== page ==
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Letters to the editor

Where are homeless expected to go?

In response to my friend Aldie Howard’s letter (News-Times, Oct. 15 issue) about transients inhabiting the B Street Trail and elsewhere: He suggests cutting the grass to deprive them of cover would be a good way to make them move on. To where?

The problem of people who have no place of their own is not unique to the B Street Trail. Homelessness is endemic across our nation. The idea we can make them “go somewhere else” is a misconception. The stereotype “transient” employed by Aldie deprives them of their humanity.

These “transients” have names and stories. Owing to the fact they have no place of their own, wherever they go they are trespassing. And this is no small group of folks. There are millions in similar straights.

Society delegates control of these people to the police, mostly. The police do amazing things in the course of performing their duties, but trained social workers along with programs are what works if we are concerned with reducing the population of “transients.” Sure, they appear scary. They are often dirty. They often dress in disheveled clothing with worn shoes. Many have mental and physical issues that make them different and less than normal. But I’ve found when I say “good morning” to them and look them in the eye and recognize them as human beings, they respond quite well. Consider that it is unusual for these people to be addressed without fear or rejection. They are human beings, but most of us do not treat them as human beings. We pretend they don’t exist, or we call the police.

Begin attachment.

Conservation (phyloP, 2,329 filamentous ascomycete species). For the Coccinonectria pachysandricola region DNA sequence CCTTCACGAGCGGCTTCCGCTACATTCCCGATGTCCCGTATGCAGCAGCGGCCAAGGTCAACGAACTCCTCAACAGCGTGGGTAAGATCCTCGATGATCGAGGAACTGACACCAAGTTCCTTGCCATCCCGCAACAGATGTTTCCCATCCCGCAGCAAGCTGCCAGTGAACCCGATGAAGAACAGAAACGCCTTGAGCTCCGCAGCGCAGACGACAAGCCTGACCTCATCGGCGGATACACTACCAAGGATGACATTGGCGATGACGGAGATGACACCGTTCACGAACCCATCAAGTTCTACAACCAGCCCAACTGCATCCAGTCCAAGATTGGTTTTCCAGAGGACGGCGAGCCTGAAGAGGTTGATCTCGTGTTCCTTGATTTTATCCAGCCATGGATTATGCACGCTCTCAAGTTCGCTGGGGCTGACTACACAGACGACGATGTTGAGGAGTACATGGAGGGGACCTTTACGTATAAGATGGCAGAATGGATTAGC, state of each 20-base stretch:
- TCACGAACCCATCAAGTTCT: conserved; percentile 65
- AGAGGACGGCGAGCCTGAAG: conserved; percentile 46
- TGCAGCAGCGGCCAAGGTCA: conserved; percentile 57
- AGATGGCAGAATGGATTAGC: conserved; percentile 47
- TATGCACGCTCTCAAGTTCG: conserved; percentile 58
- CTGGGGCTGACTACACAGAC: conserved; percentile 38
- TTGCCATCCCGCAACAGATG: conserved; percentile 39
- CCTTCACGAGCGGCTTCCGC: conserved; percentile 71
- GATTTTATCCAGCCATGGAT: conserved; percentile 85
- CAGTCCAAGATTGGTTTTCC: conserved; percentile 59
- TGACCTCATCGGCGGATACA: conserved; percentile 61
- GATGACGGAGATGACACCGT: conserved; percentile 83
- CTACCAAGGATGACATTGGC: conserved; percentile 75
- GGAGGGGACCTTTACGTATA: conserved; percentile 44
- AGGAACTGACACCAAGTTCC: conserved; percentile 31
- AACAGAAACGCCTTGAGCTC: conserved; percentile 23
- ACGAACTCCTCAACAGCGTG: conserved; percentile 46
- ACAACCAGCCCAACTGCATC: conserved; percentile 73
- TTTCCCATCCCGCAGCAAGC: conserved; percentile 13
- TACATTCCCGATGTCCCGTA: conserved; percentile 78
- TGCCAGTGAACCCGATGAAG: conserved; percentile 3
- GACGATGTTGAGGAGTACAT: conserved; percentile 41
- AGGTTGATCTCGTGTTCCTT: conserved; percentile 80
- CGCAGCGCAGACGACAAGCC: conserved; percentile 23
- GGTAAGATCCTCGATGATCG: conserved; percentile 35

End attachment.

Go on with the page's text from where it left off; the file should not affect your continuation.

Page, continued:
Human beings sleep and eat. They need to stay warm and dry. They have lives to live. Whereas it is not “normal” for people to live outside, this does not imply they should be deprived of living. Their needs are real. Are they such a problem out there? If they are, I hope we do more than cut the grass. They deserve more. If it were me without a home, I’d wish for more. Wouldn’t you?

I’m not against cutting the grass out on the trail. I take issue with the reason. My wife and I frequent the trail, and we have had no problems.

I hate to see anyone run out of their “home.” If we can’t help directly and appropriately, let’s at least respect these people for finding a spot for themselves and wish them well. I’m not saying ignore lawlessness. Not at all! But appearing scary to someone is not against the law.

Eric Canon

Forest Grove

Tom Beck would serve Forest Grove well on council